"My Wife is My Rock"


In a White House ceremony which wrapped up a few moments ago, President Obama awarded Staff Sergeant Salvatore A. Giunta the Medal of Honor. This is the highest honor that can be bestowed on a member of the Armed Forces. SSG Giunta is the first living recipient of the Medal of Honor in almost forty years. For lack of a better term, this is a very big deal.


I've seen dozens of interviews with SSG Giunta and each time I am struck by the modesty with which he talks about his exceptional heroism. But then again, it should come as no surprise as true heroes rarely think of themselves in those terms. Which is part of the reason they are what they are.

As tears welled up in my eyes while watching the ceremony, I couldn't help but think of what SSG Giunta's wife Jennifer, the woman he refers to as "his rock," must have been feeling as she watched her husband honored by a grateful nation.


Turns out, as with many military couples, they had an interesting courtship.

After he returned [from the first deployment] and she finished school, they knew they had to be together, so figuring she'd find a job, Jennifer left her family and friends and moved back to Italy. She never expected that Giunta would be stop-lossed and not only sent back to Afghanistan for 15 months, but sent to one of the most remote and dangerous areas of the country, the Korengal Valley, nicknamed the 'Valley of Death.'

They weren't married yet, so she didn't have access to the full benefits or support system that spouses enjoy, but Jennifer didn't want to go home to Iowa and be even farther from Giunta and the little news she could get. So she moved in with a friend who was an Army spouse, and they leaned on each other.

An Army spouse took an Army girlfriend in, and then later, the girlfriend became a spouse.

The deployment was so rough, that after their initial, giddy reunion, it took about six months for their relationship to get back to normal, Jennifer explained, addding that today their relationship is stronger because of everything they've gone through.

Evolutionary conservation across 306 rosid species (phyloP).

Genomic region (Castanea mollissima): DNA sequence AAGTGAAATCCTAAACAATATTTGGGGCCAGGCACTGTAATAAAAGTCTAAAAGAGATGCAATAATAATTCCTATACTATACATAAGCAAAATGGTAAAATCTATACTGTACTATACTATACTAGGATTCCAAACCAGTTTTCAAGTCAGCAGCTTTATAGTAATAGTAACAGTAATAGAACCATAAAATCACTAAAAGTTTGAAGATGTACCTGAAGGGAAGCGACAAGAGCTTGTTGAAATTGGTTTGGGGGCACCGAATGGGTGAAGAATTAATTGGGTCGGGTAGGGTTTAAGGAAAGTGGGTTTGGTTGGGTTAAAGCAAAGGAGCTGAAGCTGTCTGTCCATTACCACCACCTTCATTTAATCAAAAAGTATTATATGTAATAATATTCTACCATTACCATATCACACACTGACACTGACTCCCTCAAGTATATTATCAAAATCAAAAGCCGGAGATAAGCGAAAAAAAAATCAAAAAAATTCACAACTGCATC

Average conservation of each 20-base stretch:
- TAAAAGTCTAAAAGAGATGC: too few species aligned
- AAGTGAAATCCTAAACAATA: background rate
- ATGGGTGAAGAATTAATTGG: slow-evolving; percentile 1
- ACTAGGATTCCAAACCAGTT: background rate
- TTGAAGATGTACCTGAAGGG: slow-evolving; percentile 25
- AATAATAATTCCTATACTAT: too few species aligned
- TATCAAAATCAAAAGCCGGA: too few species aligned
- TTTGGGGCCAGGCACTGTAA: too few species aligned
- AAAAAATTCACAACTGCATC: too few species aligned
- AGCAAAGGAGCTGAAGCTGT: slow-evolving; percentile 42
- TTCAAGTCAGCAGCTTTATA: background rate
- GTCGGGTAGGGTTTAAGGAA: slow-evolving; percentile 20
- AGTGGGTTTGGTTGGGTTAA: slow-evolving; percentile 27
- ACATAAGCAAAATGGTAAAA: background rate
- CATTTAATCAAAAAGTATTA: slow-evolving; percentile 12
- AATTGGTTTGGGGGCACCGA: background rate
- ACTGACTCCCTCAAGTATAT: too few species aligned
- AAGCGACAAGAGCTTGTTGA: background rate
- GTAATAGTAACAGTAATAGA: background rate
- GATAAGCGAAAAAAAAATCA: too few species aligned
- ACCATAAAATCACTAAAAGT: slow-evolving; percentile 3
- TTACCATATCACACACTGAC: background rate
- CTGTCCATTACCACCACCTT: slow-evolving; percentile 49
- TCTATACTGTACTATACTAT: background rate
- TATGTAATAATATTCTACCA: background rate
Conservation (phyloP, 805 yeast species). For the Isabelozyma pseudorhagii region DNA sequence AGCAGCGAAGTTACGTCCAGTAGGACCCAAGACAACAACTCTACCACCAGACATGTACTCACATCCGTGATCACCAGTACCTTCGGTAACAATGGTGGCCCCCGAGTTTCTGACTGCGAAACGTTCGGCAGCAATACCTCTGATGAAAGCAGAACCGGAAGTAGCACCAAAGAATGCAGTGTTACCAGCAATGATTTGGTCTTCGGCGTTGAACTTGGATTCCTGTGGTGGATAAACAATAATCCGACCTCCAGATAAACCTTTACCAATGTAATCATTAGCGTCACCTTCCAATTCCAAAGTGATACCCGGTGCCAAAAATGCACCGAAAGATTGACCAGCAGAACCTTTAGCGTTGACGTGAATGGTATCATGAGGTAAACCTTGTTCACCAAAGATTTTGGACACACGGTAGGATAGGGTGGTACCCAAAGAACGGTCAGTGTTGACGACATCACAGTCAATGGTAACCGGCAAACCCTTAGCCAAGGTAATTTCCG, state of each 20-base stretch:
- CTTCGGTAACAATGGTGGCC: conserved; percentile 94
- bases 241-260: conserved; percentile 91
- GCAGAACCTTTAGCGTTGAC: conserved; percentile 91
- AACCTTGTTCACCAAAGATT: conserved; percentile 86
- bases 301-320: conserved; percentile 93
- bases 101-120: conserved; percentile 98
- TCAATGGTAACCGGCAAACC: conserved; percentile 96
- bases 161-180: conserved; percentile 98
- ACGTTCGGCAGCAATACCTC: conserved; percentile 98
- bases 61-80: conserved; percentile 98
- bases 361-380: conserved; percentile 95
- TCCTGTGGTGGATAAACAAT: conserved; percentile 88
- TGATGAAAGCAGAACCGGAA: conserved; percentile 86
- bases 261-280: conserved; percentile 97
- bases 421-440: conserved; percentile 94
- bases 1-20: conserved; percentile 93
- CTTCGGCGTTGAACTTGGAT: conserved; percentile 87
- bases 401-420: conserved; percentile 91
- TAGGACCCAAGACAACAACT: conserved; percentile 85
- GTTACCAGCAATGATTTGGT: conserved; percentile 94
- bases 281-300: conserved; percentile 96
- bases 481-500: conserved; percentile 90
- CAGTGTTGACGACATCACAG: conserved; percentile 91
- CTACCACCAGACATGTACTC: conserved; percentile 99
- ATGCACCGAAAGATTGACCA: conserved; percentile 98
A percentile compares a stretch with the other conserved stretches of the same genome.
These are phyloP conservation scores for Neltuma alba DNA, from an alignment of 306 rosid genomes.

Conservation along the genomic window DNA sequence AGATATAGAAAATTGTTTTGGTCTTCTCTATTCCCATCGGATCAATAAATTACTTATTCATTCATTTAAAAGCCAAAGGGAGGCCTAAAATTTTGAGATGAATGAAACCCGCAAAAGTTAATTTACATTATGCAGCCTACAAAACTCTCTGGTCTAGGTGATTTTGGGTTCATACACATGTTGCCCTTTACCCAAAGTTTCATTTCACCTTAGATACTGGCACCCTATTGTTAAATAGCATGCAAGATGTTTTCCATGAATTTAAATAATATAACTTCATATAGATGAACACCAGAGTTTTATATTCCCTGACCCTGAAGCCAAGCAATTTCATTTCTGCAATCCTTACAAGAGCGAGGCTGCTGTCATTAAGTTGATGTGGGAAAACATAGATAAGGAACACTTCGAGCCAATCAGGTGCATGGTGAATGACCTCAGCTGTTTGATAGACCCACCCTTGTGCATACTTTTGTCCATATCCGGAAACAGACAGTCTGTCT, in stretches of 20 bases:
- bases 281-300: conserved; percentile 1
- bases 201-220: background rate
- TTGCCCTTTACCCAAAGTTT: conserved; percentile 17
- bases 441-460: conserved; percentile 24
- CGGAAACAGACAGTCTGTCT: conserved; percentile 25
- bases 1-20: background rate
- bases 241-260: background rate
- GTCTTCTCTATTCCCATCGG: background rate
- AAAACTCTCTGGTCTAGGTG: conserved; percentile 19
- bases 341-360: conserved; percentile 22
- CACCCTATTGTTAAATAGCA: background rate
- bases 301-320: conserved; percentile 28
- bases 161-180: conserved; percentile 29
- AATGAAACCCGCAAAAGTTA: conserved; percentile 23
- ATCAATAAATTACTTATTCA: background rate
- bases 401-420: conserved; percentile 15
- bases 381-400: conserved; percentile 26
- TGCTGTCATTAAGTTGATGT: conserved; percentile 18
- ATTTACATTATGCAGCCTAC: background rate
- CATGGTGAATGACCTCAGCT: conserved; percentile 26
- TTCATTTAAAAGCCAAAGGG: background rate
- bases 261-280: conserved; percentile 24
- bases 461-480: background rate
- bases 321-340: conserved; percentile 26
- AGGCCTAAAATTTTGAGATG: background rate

The world may call Giunta a hero, but he shies from the term, saying he was just trying to help a friend who would have done the same for him. He doesn't deserve any of these accolades. But Jennifer -- Jennifer is one of his heroes, and she has kept him grounded throughout the media whirl and the spotlight and the attention that he never wanted.

"My wife is awesome," he said. "I call her my equal -- but you know, she's smarter than me -- she's my rock... She's the person that I'll complain to... I can tell her and it doesn't come off as complaining and she'll understand and she'll help me through it... She's what keeps me on the level, because I can come in and meet different people and we can do whatever, but I need to have that 'this is my normal,' and when I go to her, she brings me down to this level and then we can talk. Regardless of what anyone says or how many lights are on us or how many cameras are pointed at us, she's what grounds me."

In fact, the spotlight is something that both prefer to avoid, and many of the spouses Jennifer knows on Vincenza came up to her after finding out about Giunta's award in the news, wanting to know why she never said anything.

"I'm very proud, but I'm not a very boastful person... I want them to like us for who we are and not this medal. So I would just like to continue to be the person I was. I haven't changed. I still talk to them in the same way," she said, adding that the bond between Army spouses has been a powerful force in her life. "We lean on each other. You want to always be supportive. I would hope that if anything happened to Sal, that I would have somebody there to help me. It can be a friend. It can be a complete stranger. You get that connection with people who have to go through the same thing as you (and) you almost don't have to say anything."

Read the entire story here.

We witnessed a rare, historical event today. Today is a great day for America, for our Army family and certainly for the Giunta family.

An interesting side note about recipients of the Medal of Honor. Along with the award comes an enhanced benefit package.

  • A Special Medal of Honor pension of $1,194 per month above and beyond any military pensions or other benefits for which they may be eligible.
  • Spe cial entitlements to Space "A" air transportation.
  • Enlisted recipients are enti tled to a supplemental uniform allowance.
  • Commissary and exchange privileges (includes eli gi ble depen dents).
  • Admission to the United States military academies for qualified children of recipients - with out nomination and quota requirements.
  • 10 percent increase in retired pay.
  • Medal of Honor Flag.
  • Allowed to wear the uniform at any time as long as the standard restric­tions are observed.
  • Many states offer Medal of Honor automobile license plates.
  • Interment at Arlington National Cemetery if not otherwise eligible.
Well deserved, SSG Giunta.


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